Generally, the first symptoms begin to show 12-24 hours after arriving at high altitudes.  The different levels of altitude sickness have different symptoms. Symptoms of mild, short-term altitude sickness are dizziness, fatigue, loss of appetite, sleeping problems, general loss of energy, and shortness of breath. Sometimes, these symptoms may be accompanied by headache, nausea and vomiting.

There are few things to keep in mind if you plan on conquering Everest Base camp without any trouble relating to altitude sickness. Here are a few tips from our experienced guides and travel planners to avoid altitude sickness during Everest Base Camp trek.
• Slow ascend with proper rest and enough acclimatization
• Drink plenty of water and stay hydrated
• Eat enough and balanced food
• Avoid alcohol, cigarettes, tobacco during the entire trek
• Be head-strong and mentally prepared
• Train your body to cope with uphill hikes with enough cardio or gym workouts 3 months before the start of
the trek

Yes, cell phone networks can be found throughout the trails in the Annapurna region. Most of the small villages and the hiking trails get cell phone coverage either by NCell or NTC networks. However, in certain areas, network coverage may be very poor or not available at all.

The weather in the Annapurna region varies differently in different seasons. The snow-capped Himalayan region is never really hot, not even during summer season. The maximum temperature during the day reaches up to 25°C/77°F while the night temperature falls as low as -20°C/-4°F or sometimes lower. Considering the whole trekking journey, the lower hiking regions are much warmer than the base camp. Spring season is relatively hot especially during the daytime when there is no cloud or snowfall.

No. Normally, oxygen is not required on the trek itinerary is designed in such a way so that it allows enough acclimatization. In addition, we provide Diamox, a medication that suppresses altitude sickness symptoms, from the beginning to prevent falling sick. However, in case of severe altitude sickness, we will descend to a lower altitude immediately, which is extremely rare in the Annapurna region trek.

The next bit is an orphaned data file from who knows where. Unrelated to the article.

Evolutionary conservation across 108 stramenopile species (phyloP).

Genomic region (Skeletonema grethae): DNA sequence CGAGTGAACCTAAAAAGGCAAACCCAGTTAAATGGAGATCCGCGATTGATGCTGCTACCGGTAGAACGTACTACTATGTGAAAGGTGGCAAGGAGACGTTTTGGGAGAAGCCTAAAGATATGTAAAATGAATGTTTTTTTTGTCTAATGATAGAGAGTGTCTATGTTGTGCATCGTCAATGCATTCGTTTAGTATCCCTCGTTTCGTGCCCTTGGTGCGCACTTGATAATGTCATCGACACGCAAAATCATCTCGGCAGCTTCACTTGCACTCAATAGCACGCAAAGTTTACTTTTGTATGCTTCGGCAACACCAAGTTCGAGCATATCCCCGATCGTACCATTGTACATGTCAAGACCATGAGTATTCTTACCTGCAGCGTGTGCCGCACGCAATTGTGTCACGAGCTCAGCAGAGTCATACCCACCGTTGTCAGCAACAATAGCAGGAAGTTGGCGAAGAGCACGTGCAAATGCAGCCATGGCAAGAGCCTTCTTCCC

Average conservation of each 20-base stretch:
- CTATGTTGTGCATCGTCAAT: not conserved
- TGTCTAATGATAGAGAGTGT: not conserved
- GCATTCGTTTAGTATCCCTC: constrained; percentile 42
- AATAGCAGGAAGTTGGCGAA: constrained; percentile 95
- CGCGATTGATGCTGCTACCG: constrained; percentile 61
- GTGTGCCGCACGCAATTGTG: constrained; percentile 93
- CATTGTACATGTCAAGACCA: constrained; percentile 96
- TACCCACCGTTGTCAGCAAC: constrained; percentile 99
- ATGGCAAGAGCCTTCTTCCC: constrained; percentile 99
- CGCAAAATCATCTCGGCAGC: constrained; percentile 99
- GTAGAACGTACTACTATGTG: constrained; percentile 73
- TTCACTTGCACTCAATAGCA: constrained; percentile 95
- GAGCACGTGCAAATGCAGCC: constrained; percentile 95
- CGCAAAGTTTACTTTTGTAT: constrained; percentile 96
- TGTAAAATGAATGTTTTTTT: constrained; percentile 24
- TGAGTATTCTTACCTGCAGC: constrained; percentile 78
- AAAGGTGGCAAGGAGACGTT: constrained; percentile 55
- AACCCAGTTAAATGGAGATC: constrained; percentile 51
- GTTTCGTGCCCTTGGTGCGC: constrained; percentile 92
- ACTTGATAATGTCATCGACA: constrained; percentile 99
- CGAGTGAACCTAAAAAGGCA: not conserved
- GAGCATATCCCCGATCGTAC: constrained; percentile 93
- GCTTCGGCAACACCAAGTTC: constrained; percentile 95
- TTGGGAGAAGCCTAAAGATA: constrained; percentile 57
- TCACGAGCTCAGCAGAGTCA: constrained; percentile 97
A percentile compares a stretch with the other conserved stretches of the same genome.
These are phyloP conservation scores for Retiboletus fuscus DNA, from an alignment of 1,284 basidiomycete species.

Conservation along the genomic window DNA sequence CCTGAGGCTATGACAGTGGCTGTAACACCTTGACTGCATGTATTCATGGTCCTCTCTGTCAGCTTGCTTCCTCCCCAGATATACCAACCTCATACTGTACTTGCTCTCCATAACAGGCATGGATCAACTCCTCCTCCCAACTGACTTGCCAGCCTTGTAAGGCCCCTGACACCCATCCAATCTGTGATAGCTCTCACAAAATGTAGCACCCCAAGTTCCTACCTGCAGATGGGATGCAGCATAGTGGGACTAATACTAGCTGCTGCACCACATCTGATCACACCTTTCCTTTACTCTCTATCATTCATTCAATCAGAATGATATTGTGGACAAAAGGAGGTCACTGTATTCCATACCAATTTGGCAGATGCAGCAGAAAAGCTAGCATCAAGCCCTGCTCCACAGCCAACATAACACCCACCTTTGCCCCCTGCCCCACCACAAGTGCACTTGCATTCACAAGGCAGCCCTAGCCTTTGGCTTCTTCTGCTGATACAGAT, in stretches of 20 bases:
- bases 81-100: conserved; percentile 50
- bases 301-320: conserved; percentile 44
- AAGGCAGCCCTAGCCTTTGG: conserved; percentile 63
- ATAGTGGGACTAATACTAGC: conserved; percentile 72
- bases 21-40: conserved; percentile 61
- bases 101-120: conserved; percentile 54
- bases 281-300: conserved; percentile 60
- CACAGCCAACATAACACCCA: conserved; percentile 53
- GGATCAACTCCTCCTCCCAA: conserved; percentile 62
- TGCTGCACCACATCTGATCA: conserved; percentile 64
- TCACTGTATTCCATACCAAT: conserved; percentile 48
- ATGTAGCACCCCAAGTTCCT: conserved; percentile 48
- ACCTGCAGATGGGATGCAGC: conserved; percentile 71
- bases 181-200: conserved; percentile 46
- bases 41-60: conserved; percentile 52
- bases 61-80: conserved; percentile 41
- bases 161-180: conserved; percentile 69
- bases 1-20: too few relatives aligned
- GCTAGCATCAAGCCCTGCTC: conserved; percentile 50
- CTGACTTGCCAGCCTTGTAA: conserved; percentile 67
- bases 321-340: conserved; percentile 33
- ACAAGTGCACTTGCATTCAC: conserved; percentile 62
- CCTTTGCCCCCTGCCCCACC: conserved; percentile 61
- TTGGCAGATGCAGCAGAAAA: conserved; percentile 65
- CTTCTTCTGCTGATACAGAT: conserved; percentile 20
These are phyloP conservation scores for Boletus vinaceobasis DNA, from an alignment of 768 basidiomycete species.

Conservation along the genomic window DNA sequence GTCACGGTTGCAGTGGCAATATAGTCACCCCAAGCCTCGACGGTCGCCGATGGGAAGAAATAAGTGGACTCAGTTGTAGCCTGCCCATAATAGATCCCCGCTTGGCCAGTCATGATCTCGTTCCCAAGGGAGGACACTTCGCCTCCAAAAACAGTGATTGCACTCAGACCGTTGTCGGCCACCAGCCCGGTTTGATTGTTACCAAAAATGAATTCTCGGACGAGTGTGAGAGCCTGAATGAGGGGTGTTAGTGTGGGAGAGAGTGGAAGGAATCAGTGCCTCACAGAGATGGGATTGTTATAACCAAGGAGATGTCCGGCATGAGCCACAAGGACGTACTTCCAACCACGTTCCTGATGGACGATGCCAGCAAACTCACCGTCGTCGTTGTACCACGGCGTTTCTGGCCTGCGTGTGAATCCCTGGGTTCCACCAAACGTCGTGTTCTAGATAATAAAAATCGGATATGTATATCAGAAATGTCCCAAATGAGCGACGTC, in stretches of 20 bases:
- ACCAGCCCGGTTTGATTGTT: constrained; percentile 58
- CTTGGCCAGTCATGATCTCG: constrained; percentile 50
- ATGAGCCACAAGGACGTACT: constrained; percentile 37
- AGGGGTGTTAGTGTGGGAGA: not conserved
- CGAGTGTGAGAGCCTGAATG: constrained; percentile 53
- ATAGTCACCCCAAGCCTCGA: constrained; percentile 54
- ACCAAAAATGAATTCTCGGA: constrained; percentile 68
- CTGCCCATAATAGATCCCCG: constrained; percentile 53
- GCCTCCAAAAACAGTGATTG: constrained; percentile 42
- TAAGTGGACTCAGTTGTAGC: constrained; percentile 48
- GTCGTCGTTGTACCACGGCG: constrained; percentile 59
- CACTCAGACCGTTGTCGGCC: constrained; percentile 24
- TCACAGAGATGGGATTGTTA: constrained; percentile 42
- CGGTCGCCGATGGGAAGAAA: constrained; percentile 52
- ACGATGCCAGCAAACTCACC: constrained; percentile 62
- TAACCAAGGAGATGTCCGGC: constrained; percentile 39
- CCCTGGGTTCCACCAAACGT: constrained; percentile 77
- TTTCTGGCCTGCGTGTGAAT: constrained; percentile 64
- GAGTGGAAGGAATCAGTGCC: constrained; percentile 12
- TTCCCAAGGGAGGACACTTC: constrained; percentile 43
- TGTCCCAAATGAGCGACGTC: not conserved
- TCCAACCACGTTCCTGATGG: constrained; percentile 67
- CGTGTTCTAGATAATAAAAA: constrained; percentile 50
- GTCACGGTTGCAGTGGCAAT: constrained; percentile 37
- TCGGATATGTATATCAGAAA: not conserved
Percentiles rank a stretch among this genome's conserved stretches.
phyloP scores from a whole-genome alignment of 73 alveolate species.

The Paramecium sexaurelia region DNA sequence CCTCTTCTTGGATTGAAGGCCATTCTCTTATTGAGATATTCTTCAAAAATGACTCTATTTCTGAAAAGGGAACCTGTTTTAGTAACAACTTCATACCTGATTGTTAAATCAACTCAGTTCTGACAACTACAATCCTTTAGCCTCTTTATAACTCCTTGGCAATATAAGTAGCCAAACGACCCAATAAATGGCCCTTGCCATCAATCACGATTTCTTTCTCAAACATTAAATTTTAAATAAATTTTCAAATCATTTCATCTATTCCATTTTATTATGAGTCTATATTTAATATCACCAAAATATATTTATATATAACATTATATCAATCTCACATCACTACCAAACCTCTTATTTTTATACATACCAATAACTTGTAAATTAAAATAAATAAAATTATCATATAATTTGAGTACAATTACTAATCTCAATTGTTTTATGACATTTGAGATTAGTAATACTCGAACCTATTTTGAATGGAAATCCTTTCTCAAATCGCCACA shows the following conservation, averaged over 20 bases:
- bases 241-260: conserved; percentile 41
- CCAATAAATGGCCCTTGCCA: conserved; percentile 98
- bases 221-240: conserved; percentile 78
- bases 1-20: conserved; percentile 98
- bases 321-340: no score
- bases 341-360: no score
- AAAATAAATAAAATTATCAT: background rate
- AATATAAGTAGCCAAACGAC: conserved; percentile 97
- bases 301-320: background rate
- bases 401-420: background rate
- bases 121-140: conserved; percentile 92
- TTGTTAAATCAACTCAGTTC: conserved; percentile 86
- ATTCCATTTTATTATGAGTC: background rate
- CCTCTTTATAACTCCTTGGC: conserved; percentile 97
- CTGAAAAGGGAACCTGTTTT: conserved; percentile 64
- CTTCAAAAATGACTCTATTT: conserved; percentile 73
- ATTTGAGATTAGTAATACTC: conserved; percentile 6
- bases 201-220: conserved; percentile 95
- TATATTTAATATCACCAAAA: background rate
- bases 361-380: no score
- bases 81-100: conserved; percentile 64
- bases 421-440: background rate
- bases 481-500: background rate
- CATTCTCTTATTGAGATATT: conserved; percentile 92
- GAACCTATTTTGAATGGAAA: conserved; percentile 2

Diamox is a medication which is generally taken as a preventive measure for altitude sickness and not to cure its symptoms. There is less risk of altitude sickness in this trek in comparison with the Everest base camp trek. However, we will give you the medication from the beginning as a precautionary step. There is nothing to worry as your trekking leaders are well equipped with first aid kits and sufficient Diamox pills. It is advisable to consult with your doctor about any allergic reactions or side-effects that the drug may have on you.

Himalayan Glacier has a competent team of trekking leaders and mountain crew who are highly skillful in combating the difficulties or any kind of emergencies that might come up during the trip. If you feel sick with the altitude, in the first place you must let your leader know about it so that he knows just what to do. With all the years of experience, he can sense the intensity of the seriousness and respond accordingly, either by bringing you down to a lower elevation or rescue you using a helicopter. If the helicopter is unable to fly due to any reasons, we will use our local staffs and contacts to coordinate an alternative rescue and treatment procedures, which could mean using horses or stretchers to carry the sick person off the mountain to the nearest health post or safe helicopter landing spot.

Caffeine might contribute to altitude sickness as it could lead to dehydration triggering altitude sickness. Caffeine, on the contrary, is known to stimulate your brain, kidneys, and breathing, all of which are helpful at high altitude. For people who are into caffeinated beverages for a long time period and abruptly stopping to consume them on the trek may trigger profound headaches in them.

During the trek, electricity is available at all the teahouses where you will spend the night. You can recharge your phones, laptop or iPads from micro-hydropower and solar panels by paying a nominal charge. Regarding Wi-Fi, there are no free hotspots along the trekking trail, so we do not encourage carrying your laptop. Some teahouses do offer paid Wi-Fi services on hourly basis, but don’t expect high speed connectivity on the remote trails.

In general, crampons are not required for this trek if you are trekking during the season. But if you want to do the trek during mid-winter or monsoon season then crampons may be required. You will really not know what conditions you will encounter on the trekking trail until you get there, so it is better having your crampons and not using it rather than needing it and not having it if required.